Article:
Note that each of the identified failure modes can have many different underlying causes, but these are not addressed until later in the analysis, in Step 7.

Next we must narrow down the analysis by:

  • identifying the possible severity of the adverse consequences of each of the possible failure modes (in Step 3),
  • estimating the relative likelihood of each of these adverse “effects” actually occurring (in Step 4), and then
  • assessing the detectability of each adverse occurrence (in Step 5).

A problem or threat that is likely to be obvious to the staff users or attendants is considered to be less critical than a threat that is unlikely to be detected in time for some kind of preventive intervention or accident-avoidance action.

The investigating team must then decide how deeply it wishes to extend the analysis beyond the most critical adverse consequences. After each of these factors is evaluated and quantified, they are ranked according to their relative criticality or seriousness (in Step 6).

Several different kinds of adverse consequences can be taken into consideration. Which ones are selected depends on the objectives of the analysis. In applying FMEA to the use of medical devices, one very important area to consider is patient safety. Another safety-related area that could be considered is potential injury of the device operators, and yet another is possible adverse impact on the immediate and less-immediate environment surrounding the patient. Sometimes this type of analysis is also used to investigate possible adverse economic impacts on the institution resulting from a slowing down of the operational process itself—for example, the adverse impact on the productivity of the facility if an important resource such as the facility’s only CT scanner or blood chemistry analyzer breaks down.

A third area of adverse consequences that might be considered is the cost of repairs resulting from preventable equipment failures. The latter two economic areas are more likely to be considered if the objective of the analysis has to do with selecting optimum equipment maintenance strategies.

FMEA Step 3. Identifying and Quantifying the Severity of the Possible Adverse Consequences (Effects) of the Process’s Failure Modes


With respect to estimating the severity of the possible adverse consequences of a particular failure mode, or the corresponding failed state, such as the failure of the infusion pump to turn on, it is only necessary to allocate the potential consequence to one of several relatively broad categories. Several scales have been developed, but two appear to have been used most frequently. Juran’s classic quantitative model uses a 10-point scale to rate the severity of the possible adverse effect. (HTM ComRef 23) The other frequently used scale utilizes just four levels. The VA’s HFMEA model uses a four-point scale.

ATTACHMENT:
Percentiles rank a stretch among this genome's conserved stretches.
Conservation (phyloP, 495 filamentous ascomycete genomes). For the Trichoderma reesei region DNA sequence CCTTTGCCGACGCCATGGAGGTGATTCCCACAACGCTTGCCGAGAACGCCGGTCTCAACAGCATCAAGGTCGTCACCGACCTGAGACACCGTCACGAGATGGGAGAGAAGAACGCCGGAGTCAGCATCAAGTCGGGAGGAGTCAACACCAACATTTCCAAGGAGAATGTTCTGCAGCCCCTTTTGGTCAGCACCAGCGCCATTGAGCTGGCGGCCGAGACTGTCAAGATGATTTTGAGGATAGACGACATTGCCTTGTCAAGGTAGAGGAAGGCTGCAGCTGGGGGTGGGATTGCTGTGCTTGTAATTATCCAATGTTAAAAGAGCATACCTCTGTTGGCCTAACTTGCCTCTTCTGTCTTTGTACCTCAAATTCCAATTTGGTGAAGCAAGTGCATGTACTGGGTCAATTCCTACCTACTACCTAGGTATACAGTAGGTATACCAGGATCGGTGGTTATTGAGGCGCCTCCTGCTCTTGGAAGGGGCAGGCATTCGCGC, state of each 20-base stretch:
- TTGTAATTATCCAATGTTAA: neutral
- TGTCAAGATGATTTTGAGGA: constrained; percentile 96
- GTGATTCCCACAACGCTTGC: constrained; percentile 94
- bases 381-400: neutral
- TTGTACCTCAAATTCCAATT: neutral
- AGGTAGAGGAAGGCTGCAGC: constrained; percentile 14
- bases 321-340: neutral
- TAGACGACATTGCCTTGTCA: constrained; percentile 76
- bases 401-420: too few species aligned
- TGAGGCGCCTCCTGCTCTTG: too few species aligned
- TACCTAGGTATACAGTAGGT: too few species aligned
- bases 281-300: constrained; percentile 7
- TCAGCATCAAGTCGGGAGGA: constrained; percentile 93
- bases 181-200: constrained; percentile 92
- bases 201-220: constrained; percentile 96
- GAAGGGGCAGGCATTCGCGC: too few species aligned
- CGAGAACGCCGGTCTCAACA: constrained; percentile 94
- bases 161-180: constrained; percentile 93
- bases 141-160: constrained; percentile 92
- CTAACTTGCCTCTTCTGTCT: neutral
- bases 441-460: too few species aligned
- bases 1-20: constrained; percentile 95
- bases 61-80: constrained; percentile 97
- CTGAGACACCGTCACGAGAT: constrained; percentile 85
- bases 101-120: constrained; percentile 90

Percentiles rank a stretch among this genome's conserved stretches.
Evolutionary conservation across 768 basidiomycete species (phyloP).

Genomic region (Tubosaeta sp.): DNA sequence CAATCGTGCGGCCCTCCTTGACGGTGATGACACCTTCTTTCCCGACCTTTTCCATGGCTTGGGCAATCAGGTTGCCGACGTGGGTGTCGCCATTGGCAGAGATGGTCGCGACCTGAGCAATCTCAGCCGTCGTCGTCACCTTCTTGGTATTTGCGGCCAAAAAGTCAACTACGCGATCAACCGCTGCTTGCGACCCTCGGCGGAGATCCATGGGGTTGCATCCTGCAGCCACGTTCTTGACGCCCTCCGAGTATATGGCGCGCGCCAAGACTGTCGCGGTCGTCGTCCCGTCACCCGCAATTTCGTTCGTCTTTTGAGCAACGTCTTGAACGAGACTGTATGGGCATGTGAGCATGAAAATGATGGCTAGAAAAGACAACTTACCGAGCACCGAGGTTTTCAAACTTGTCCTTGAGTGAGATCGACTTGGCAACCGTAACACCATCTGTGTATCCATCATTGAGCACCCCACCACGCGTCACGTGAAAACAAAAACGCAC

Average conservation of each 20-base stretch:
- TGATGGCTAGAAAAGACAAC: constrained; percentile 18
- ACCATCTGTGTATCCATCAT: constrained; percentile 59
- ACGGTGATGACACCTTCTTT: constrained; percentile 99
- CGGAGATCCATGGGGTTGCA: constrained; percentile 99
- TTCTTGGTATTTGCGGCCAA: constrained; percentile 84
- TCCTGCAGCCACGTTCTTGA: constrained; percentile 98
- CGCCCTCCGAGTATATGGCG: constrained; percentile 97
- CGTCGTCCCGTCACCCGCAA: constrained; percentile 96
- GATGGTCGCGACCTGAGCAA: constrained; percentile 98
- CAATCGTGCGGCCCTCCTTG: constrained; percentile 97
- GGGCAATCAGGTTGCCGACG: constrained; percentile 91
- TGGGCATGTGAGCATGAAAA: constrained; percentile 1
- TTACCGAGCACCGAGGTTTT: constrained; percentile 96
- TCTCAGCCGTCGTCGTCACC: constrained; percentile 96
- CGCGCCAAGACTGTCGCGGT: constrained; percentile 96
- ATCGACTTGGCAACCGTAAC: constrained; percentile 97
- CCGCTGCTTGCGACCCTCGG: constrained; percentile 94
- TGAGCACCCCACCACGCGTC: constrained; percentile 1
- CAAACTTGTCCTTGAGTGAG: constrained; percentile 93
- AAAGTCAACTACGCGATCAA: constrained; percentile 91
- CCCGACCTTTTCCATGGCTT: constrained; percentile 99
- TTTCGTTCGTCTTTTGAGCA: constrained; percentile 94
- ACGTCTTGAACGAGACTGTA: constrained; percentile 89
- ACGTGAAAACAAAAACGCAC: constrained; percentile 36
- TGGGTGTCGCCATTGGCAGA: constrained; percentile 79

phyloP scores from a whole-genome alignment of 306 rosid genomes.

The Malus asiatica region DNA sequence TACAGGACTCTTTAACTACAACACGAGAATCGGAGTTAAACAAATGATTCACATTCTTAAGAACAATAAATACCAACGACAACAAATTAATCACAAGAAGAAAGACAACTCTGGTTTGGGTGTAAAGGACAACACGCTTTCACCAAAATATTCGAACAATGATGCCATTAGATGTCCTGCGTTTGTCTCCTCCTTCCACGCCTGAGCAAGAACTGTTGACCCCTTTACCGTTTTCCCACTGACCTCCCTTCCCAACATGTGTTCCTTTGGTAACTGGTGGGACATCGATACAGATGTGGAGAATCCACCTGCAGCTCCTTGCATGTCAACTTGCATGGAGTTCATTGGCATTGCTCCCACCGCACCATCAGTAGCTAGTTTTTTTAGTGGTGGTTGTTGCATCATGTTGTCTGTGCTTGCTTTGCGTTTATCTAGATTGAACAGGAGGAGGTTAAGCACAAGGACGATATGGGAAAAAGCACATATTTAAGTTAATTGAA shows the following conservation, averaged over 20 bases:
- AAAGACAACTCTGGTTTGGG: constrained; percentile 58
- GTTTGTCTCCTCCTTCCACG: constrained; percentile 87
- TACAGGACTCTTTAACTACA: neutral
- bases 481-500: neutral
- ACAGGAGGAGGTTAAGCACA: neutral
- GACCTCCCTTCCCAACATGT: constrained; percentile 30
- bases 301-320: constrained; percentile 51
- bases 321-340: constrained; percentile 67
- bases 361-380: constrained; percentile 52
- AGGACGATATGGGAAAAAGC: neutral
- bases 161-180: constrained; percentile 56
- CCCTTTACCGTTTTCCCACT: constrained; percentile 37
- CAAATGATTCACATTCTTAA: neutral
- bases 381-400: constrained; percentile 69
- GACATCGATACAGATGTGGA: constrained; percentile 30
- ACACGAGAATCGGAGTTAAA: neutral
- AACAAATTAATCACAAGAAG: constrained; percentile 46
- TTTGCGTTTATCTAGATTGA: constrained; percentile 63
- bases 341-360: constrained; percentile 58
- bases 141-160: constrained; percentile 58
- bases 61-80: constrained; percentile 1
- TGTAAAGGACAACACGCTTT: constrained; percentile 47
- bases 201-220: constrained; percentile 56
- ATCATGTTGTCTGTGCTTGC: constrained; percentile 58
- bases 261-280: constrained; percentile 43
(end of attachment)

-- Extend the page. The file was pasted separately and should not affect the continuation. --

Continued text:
The use of broadly defined scales such as this has been criticized as being imprecise or even arbitrary, but it is important to recognize that these numerical scales are used only to provide a simple, practical tool to enable the investigation team to rank the relative criticality or seriousness of the potential adverse outcomes. Events with similar criticality rankings are not necessarily identical, but they are broadly comparable in terms of their potential overall impact. The use of these tools provides a simple and useful way to perform this kind of analysis, and they have been widely accepted within the reliability engineering community. The Joint Commission does not require the use of any particular scale. Their guideline publication on FMEA (HTM ComRef 24) provides sample 10-point scales for severity rating (as well as for the probability of occurrence and detectability). The VA’s four-point rating scale for severity, as it relates to patient safety, is shown below. The FMEA investigation team will be called upon to use their collective professional judgment to determine where to place the various findings or estimates on these numerical scales.